Experiencing Art on the New England National Scenic Trail

By Charles Tracy

The New England National Scenic Trail (NET) has worked with a variety of artists to connect people to the outdoors with poetry, music, photography, films, and more.   

If you visited the NET during the summer and fall of 2017, you would have found Scenic Kiosks created by artist William Van Beckum. Drawing on the tradition of scenic imagery in the American conservation movement, these installations followed the example set by Ansel Adams and Edward Weston to encourage tourism, recreation, and conservation efforts.

The images on these kiosks were created by appropriating photographs posted to Instagram by hikers. Each image is made up of 20-50 images from each trail section, creating a visualized record of the community’s involvement with the trail.

The value of the New England National Scenic Trail is monumental. These kiosks are meant to harness the power of scenic imagery in celebration of the NET and encourage community members to share their landscape experience through social media.

In 2013, The National Park Service, in cooperation with the Appalachian Mountain Club and Connecticut Forest & Park Association, presented TO BE AT THE FARTHER EDGE: Photographs along the New England Trail/Barbara Bosworth, an exhibition of panoramic photographs taken along the trail over course of a year. The photographs were displayed at nine different sites – each with its own relationship to the trail – to form a unique exhibition that viewers could experience at their own pace and following their own path. The exhibition included a series of events ranging from hiking with the artist to lectures and discussions, all of which were enthusiastically attended.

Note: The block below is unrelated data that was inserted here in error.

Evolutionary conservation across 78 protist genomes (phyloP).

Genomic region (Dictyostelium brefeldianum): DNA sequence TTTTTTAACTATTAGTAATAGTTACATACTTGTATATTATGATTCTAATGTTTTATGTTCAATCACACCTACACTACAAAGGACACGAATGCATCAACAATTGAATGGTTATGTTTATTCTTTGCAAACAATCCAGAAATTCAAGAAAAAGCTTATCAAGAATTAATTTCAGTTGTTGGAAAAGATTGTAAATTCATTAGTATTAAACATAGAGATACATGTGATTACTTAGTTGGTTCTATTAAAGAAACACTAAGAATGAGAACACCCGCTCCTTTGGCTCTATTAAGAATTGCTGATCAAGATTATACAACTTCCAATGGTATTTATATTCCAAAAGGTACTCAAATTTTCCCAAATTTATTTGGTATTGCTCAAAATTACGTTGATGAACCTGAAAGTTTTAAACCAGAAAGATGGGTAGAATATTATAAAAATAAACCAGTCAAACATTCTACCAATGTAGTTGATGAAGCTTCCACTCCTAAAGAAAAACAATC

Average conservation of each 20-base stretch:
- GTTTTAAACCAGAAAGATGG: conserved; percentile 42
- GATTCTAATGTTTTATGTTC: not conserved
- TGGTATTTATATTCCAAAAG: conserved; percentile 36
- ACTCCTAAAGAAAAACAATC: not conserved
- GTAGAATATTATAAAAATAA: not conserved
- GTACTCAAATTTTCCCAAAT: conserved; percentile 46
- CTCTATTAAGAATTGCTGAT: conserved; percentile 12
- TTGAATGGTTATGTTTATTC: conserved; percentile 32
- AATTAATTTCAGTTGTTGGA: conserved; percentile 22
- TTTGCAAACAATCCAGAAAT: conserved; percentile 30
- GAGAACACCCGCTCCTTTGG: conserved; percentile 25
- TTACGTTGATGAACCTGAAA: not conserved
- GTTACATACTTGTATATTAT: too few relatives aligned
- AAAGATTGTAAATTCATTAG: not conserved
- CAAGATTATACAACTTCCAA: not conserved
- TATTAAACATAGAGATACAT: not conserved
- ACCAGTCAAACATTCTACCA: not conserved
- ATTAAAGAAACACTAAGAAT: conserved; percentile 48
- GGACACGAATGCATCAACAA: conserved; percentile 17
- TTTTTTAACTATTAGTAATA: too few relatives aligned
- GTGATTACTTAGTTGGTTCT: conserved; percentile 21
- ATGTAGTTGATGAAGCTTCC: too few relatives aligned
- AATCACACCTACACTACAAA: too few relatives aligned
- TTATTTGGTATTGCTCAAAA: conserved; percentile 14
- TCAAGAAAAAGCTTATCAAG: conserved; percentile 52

As artist-in-residence on the trail, Bosworth thought about what it meant to make pictures “of” the NET – posing questions that led her to other questions, starting with the most basic: What is a trail? How does it come into being; how is it marked; how is it used, and how is it maintained? What flora and fauna are integral to it; what is its geological history? What is its history in terms of human use? Does it serve a function, or do we travel it for less tangible reasons, for its scenery, its views and vistas, its sounds and smells? What is trailness?

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Bosworth’s photographs reflect her own responses to these questions, based on her experiences on the trail, as well as in the lecture halls, natural history museums, historical societies, and libraries that she frequents to feed her wide-ranging curiosity. In her photographs, Bosworth reveals her own interests in the trail, as an artist with a deep interest in geology, and as a photographer whose art flows in the wake of her inquiries into the natural world. She has pursued her questions about where – really where? – it is that we find ourselves. What is around us; how did it get there; what do we do with it; what does it do to us?

In 2012, the National Park Service’s Youth Ambassador Program (YAP) created a music video for the NET. With a storyline inspired by The Matrix, the video has registered thousands of views on YouTube and energized young people across New England to "find their adventure" on the NET. It has also spurred other national trails to produce their own dance videos.